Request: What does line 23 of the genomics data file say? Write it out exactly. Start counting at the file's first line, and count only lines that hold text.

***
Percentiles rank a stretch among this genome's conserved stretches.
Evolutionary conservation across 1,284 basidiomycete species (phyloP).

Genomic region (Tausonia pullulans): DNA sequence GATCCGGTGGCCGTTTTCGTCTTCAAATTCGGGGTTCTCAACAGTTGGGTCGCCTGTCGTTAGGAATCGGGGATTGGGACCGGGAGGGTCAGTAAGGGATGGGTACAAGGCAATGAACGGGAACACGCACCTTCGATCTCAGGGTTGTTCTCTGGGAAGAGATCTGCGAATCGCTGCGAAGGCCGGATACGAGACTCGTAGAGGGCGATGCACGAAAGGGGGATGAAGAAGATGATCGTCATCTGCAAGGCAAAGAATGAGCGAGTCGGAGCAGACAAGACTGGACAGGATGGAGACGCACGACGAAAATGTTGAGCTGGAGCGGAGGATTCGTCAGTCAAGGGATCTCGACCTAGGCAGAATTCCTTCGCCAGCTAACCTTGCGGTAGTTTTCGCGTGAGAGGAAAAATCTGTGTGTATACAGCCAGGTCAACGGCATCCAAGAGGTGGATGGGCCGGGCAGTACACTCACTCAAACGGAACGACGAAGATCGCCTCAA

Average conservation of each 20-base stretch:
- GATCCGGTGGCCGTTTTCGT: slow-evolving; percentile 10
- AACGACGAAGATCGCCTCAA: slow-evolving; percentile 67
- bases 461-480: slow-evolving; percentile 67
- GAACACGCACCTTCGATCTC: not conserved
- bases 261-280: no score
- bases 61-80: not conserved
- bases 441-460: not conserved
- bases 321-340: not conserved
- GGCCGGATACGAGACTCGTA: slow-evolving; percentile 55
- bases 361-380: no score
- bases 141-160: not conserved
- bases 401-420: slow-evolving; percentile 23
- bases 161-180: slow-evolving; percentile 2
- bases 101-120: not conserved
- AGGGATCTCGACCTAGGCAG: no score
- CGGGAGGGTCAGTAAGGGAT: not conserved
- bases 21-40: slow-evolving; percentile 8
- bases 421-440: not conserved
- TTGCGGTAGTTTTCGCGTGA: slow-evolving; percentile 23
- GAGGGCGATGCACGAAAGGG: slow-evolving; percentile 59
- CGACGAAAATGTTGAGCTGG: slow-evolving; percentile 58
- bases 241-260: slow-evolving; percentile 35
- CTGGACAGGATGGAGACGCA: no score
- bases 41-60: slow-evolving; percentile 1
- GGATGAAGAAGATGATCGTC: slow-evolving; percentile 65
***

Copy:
- TTGCGGTAGTTTTCGCGTGA: slow-evolving; percentile 23